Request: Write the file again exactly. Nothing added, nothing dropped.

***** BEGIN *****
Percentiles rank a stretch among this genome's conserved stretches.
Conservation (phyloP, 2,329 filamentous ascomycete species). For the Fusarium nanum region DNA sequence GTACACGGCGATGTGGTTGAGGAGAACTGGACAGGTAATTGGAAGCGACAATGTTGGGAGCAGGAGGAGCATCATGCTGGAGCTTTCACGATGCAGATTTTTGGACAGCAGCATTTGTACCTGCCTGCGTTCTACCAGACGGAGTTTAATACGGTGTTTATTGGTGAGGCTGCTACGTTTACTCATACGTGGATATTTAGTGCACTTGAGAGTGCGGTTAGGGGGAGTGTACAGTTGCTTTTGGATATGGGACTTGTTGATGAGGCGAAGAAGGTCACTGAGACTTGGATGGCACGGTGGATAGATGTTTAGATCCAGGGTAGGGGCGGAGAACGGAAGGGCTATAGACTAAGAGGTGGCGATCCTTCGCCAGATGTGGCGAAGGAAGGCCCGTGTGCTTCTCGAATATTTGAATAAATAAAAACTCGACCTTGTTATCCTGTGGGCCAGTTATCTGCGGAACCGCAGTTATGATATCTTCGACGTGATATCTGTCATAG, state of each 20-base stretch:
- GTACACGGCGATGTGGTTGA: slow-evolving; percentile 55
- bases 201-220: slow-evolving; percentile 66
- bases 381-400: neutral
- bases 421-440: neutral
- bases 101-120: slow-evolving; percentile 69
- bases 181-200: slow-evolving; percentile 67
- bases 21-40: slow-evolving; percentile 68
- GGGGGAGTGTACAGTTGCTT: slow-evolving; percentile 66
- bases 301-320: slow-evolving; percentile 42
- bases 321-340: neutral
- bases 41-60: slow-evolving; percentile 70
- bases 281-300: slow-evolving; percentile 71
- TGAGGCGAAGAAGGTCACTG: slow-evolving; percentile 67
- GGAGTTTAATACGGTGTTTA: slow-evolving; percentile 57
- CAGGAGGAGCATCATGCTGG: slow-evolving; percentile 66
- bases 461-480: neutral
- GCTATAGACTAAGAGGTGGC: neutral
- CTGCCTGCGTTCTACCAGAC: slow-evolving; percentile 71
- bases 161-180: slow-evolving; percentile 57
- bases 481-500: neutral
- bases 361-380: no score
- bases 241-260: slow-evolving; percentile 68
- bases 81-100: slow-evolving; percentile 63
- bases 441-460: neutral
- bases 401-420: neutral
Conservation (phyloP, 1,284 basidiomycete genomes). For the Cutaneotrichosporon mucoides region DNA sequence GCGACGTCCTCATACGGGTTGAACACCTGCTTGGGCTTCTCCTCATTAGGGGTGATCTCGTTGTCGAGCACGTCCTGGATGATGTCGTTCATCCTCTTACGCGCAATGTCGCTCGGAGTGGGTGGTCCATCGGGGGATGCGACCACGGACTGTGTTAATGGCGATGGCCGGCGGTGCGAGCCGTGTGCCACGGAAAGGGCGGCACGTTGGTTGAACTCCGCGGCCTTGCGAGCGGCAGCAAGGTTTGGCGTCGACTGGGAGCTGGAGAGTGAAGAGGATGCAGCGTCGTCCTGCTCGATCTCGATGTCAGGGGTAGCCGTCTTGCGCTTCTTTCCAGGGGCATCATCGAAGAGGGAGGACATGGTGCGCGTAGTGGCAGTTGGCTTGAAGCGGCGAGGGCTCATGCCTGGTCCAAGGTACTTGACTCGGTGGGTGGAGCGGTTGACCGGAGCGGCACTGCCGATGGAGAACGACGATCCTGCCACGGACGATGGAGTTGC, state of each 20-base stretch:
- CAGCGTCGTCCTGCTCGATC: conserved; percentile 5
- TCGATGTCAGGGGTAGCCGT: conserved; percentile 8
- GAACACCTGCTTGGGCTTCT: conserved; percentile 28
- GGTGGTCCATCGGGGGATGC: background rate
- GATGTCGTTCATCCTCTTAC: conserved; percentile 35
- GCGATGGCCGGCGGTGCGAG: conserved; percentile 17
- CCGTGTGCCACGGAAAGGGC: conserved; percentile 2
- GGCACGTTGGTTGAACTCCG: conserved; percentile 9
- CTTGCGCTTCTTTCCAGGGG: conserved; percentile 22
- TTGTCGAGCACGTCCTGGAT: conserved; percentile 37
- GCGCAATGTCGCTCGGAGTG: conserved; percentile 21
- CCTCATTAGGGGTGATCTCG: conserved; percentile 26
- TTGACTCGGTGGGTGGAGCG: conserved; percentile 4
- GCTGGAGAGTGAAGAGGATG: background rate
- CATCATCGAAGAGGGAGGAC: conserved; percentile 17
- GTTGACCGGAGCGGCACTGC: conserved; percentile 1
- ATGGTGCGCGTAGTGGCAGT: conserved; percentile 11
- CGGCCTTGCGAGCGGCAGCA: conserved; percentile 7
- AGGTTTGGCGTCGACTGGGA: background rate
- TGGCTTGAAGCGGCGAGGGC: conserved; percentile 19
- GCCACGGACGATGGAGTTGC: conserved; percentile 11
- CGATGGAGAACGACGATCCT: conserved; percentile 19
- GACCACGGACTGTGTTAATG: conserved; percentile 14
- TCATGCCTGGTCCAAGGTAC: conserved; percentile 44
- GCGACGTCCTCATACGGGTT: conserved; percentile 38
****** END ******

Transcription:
Percentiles rank a stretch among this genome's conserved stretches.
Conservation (phyloP, 2,329 filamentous ascomycete species). For the Fusarium nanum region DNA sequence GTACACGGCGATGTGGTTGAGGAGAACTGGACAGGTAATTGGAAGCGACAATGTTGGGAGCAGGAGGAGCATCATGCTGGAGCTTTCACGATGCAGATTTTTGGACAGCAGCATTTGTACCTGCCTGCGTTCTACCAGACGGAGTTTAATACGGTGTTTATTGGTGAGGCTGCTACGTTTACTCATACGTGGATATTTAGTGCACTTGAGAGTGCGGTTAGGGGGAGTGTACAGTTGCTTTTGGATATGGGACTTGTTGATGAGGCGAAGAAGGTCACTGAGACTTGGATGGCACGGTGGATAGATGTTTAGATCCAGGGTAGGGGCGGAGAACGGAAGGGCTATAGACTAAGAGGTGGCGATCCTTCGCCAGATGTGGCGAAGGAAGGCCCGTGTGCTTCTCGAATATTTGAATAAATAAAAACTCGACCTTGTTATCCTGTGGGCCAGTTATCTGCGGAACCGCAGTTATGATATCTTCGACGTGATATCTGTCATAG, state of each 20-base stretch:
- GTACACGGCGATGTGGTTGA: slow-evolving; percentile 55
- bases 201-220: slow-evolving; percentile 66
- bases 381-400: neutral
- bases 421-440: neutral
- bases 101-120: slow-evolving; percentile 69
- bases 181-200: slow-evolving; percentile 67
- bases 21-40: slow-evolving; percentile 68
- GGGGGAGTGTACAGTTGCTT: slow-evolving; percentile 66
- bases 301-320: slow-evolving; percentile 42
- bases 321-340: neutral
- bases 41-60: slow-evolving; percentile 70
- bases 281-300: slow-evolving; percentile 71
- TGAGGCGAAGAAGGTCACTG: slow-evolving; percentile 67
- GGAGTTTAATACGGTGTTTA: slow-evolving; percentile 57
- CAGGAGGAGCATCATGCTGG: slow-evolving; percentile 66
- bases 461-480: neutral
- GCTATAGACTAAGAGGTGGC: neutral
- CTGCCTGCGTTCTACCAGAC: slow-evolving; percentile 71
- bases 161-180: slow-evolving; percentile 57
- bases 481-500: neutral
- bases 361-380: no score
- bases 241-260: slow-evolving; percentile 68
- bases 81-100: slow-evolving; percentile 63
- bases 441-460: neutral
- bases 401-420: neutral
Conservation (phyloP, 1,284 basidiomycete genomes). For the Cutaneotrichosporon mucoides region DNA sequence GCGACGTCCTCATACGGGTTGAACACCTGCTTGGGCTTCTCCTCATTAGGGGTGATCTCGTTGTCGAGCACGTCCTGGATGATGTCGTTCATCCTCTTACGCGCAATGTCGCTCGGAGTGGGTGGTCCATCGGGGGATGCGACCACGGACTGTGTTAATGGCGATGGCCGGCGGTGCGAGCCGTGTGCCACGGAAAGGGCGGCACGTTGGTTGAACTCCGCGGCCTTGCGAGCGGCAGCAAGGTTTGGCGTCGACTGGGAGCTGGAGAGTGAAGAGGATGCAGCGTCGTCCTGCTCGATCTCGATGTCAGGGGTAGCCGTCTTGCGCTTCTTTCCAGGGGCATCATCGAAGAGGGAGGACATGGTGCGCGTAGTGGCAGTTGGCTTGAAGCGGCGAGGGCTCATGCCTGGTCCAAGGTACTTGACTCGGTGGGTGGAGCGGTTGACCGGAGCGGCACTGCCGATGGAGAACGACGATCCTGCCACGGACGATGGAGTTGC, state of each 20-base stretch:
- CAGCGTCGTCCTGCTCGATC: conserved; percentile 5
- TCGATGTCAGGGGTAGCCGT: conserved; percentile 8
- GAACACCTGCTTGGGCTTCT: conserved; percentile 28
- GGTGGTCCATCGGGGGATGC: background rate
- GATGTCGTTCATCCTCTTAC: conserved; percentile 35
- GCGATGGCCGGCGGTGCGAG: conserved; percentile 17
- CCGTGTGCCACGGAAAGGGC: conserved; percentile 2
- GGCACGTTGGTTGAACTCCG: conserved; percentile 9
- CTTGCGCTTCTTTCCAGGGG: conserved; percentile 22
- TTGTCGAGCACGTCCTGGAT: conserved; percentile 37
- GCGCAATGTCGCTCGGAGTG: conserved; percentile 21
- CCTCATTAGGGGTGATCTCG: conserved; percentile 26
- TTGACTCGGTGGGTGGAGCG: conserved; percentile 4
- GCTGGAGAGTGAAGAGGATG: background rate
- CATCATCGAAGAGGGAGGAC: conserved; percentile 17
- GTTGACCGGAGCGGCACTGC: conserved; percentile 1
- ATGGTGCGCGTAGTGGCAGT: conserved; percentile 11
- CGGCCTTGCGAGCGGCAGCA: conserved; percentile 7
- AGGTTTGGCGTCGACTGGGA: background rate
- TGGCTTGAAGCGGCGAGGGC: conserved; percentile 19
- GCCACGGACGATGGAGTTGC: conserved; percentile 11
- CGATGGAGAACGACGATCCT: conserved; percentile 19
- GACCACGGACTGTGTTAATG: conserved; percentile 14
- TCATGCCTGGTCCAAGGTAC: conserved; percentile 44
- GCGACGTCCTCATACGGGTT: conserved; percentile 38